Predicting the risk can go a long way in preventing heart attacks. Researchers have now found that a simple blood test, when coupled with an online tool, can predict a person's risk of a heart attack within the next six months.

The researchers at Uppsala University in Sweden developed the idea based on the hypothesis that several biological processes unfold in the months leading up to a heart attack, which can be identified through a blood test.

"The time just before a heart attack is very dynamic. For example, the risk of a heart attack doubles during the month after a divorce, and the risk of a fatal heart event is five times as high during the week after a cancer diagnosis," said Johan Sundström, a cardiologist and professor of epidemiology at Uppsala University, who led the research.

The researchers had blood samples from six European groups, comprising 169,053 individuals with no history of heart disease. In six months, 420 of them had their first heart attack. The researchers then looked at their blood samples and compared them to 1,598 healthy people from the same groups. The results were published in the journal Nature.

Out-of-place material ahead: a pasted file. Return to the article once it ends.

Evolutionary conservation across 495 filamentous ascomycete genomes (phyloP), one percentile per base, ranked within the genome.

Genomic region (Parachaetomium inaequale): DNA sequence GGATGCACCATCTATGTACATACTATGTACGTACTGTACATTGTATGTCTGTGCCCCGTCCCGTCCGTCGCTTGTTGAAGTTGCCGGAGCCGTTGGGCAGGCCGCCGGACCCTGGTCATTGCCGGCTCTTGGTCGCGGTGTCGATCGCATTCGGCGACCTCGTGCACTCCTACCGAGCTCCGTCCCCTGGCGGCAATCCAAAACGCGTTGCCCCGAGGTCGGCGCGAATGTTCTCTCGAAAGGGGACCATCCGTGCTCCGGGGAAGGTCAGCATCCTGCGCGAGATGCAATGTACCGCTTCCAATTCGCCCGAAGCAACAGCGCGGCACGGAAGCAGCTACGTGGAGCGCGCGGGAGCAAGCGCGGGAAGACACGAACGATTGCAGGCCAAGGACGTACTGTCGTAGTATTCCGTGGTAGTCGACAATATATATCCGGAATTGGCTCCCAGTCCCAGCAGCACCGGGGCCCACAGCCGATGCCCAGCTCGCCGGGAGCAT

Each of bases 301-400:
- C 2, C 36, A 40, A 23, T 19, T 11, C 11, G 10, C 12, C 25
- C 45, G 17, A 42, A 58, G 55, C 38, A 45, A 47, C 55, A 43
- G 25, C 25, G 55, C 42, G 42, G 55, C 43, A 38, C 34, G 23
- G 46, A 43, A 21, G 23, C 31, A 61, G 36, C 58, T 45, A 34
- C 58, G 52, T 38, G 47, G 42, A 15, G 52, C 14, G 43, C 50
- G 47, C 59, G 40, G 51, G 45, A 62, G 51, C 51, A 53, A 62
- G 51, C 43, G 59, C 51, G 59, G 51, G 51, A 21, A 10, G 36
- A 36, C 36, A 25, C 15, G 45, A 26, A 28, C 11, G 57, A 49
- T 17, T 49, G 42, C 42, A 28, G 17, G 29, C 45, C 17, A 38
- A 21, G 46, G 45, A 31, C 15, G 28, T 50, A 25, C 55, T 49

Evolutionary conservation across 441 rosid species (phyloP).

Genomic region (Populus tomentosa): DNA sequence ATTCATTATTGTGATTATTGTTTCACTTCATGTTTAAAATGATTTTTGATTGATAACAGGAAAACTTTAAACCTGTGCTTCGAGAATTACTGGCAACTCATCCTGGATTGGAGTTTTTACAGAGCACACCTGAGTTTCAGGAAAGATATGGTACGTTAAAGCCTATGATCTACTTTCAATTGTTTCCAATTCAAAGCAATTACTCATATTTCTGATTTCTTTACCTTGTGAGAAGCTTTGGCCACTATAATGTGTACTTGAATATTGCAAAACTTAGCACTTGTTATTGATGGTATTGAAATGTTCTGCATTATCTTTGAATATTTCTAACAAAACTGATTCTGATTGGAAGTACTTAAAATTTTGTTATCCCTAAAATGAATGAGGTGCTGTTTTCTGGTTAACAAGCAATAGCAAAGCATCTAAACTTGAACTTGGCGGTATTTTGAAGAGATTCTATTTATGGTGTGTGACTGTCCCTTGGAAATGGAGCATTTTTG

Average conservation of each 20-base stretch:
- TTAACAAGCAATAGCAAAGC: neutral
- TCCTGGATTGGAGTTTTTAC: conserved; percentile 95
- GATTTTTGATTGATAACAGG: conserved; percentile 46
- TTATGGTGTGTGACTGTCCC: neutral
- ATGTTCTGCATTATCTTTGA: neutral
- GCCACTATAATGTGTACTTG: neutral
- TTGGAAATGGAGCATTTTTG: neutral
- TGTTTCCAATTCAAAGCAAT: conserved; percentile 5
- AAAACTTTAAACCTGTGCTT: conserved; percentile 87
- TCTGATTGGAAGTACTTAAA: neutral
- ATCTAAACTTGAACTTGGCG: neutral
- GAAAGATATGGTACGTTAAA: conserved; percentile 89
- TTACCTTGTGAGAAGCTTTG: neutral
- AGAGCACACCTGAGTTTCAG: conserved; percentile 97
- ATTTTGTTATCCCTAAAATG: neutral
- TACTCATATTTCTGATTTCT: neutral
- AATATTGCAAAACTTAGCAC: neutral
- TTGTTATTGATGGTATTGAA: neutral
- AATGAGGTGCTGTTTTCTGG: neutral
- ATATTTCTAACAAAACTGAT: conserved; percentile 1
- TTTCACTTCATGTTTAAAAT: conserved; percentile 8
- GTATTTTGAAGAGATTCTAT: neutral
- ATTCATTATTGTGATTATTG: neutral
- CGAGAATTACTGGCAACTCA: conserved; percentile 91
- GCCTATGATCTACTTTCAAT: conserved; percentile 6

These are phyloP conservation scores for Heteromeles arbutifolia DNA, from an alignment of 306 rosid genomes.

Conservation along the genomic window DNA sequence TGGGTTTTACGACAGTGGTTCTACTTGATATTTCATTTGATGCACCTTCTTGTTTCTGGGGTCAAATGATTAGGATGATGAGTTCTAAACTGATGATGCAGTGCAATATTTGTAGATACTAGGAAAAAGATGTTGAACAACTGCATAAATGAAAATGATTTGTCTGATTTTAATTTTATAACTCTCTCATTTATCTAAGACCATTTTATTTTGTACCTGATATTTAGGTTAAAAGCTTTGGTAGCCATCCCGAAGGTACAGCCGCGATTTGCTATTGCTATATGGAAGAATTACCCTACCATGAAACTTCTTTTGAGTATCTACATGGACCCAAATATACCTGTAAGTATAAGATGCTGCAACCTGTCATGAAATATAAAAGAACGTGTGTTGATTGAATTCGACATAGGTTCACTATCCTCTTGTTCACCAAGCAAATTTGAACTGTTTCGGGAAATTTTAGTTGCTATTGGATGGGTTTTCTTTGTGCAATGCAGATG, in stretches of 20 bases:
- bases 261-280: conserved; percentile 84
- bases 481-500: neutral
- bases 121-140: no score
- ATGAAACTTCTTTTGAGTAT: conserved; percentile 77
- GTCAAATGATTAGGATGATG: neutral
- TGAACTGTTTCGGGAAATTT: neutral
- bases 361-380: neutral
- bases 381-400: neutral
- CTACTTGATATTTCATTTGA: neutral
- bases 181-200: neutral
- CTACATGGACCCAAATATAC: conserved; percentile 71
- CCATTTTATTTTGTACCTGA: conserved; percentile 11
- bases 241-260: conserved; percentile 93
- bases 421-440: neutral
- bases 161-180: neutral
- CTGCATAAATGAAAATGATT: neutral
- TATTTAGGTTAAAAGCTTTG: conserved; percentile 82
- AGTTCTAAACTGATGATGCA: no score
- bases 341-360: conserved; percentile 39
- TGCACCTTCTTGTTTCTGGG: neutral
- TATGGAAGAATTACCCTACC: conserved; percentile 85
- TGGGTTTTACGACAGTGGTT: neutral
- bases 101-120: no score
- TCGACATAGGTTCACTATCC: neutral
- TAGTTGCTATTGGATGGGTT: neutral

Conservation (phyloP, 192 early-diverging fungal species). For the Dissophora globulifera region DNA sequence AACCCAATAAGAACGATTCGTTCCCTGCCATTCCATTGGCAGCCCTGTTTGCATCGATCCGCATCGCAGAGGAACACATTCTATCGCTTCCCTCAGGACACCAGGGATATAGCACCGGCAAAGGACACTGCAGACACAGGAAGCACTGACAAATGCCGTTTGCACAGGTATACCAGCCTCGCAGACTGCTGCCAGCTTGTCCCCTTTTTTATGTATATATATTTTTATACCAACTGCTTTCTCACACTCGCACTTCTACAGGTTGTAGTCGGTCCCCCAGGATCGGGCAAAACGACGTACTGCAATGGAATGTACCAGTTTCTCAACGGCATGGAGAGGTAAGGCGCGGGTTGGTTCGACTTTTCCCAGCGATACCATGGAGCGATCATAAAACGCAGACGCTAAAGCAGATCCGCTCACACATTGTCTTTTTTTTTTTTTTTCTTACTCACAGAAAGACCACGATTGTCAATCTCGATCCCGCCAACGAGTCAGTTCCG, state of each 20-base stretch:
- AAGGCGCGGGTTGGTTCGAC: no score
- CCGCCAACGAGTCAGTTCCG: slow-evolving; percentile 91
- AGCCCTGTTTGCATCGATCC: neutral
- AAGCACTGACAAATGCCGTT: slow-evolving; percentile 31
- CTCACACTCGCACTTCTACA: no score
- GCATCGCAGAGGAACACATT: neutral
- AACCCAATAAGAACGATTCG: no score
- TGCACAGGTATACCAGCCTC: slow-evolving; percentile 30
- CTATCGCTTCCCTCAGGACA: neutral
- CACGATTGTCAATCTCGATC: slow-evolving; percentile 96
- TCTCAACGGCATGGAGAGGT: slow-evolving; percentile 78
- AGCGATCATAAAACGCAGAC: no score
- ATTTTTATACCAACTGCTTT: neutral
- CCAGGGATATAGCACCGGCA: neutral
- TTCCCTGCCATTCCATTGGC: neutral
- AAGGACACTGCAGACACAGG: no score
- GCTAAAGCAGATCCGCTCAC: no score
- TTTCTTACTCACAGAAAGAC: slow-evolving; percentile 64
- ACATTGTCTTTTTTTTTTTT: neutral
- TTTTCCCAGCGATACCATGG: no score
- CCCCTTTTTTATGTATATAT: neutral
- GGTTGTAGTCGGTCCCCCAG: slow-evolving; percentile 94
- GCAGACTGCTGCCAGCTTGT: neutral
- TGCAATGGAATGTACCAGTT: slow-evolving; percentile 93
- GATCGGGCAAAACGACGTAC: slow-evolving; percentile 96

"We wanted to develop methods that would enable the health services to identify people who will soon suffer their first heart attack. We identified around 90 molecules that were linked to a risk of a first heart attack. However, the samples that are already taken in healthcare now are enough to predict the risk. We hope that this will increase people's motivation to take their preventive medicine or stop smoking, for example," Sundström said.

The research team also developed an online tool that allows anyone to determine their risk of having a heart attack within six months. The team said that by being aware of the risks, patients can be motivated to make lifestyle changes and prevent heart attacks.

"This was one of the aims of the entire study, since we know that people feel relatively low motivation to follow preventive treatments. If you find out that you happen to have an increased risk of suffering a heart attack soon, perhaps you will feel more motivated to prevent it," Sundström said.

The researchers will now further examine the identified molecules to better understand them and explore the possibility of treatment. "We hope to be able to carry out a new study here in Uppsala to see whether the online tool provides the kind of motivation we intend," Sundström concluded.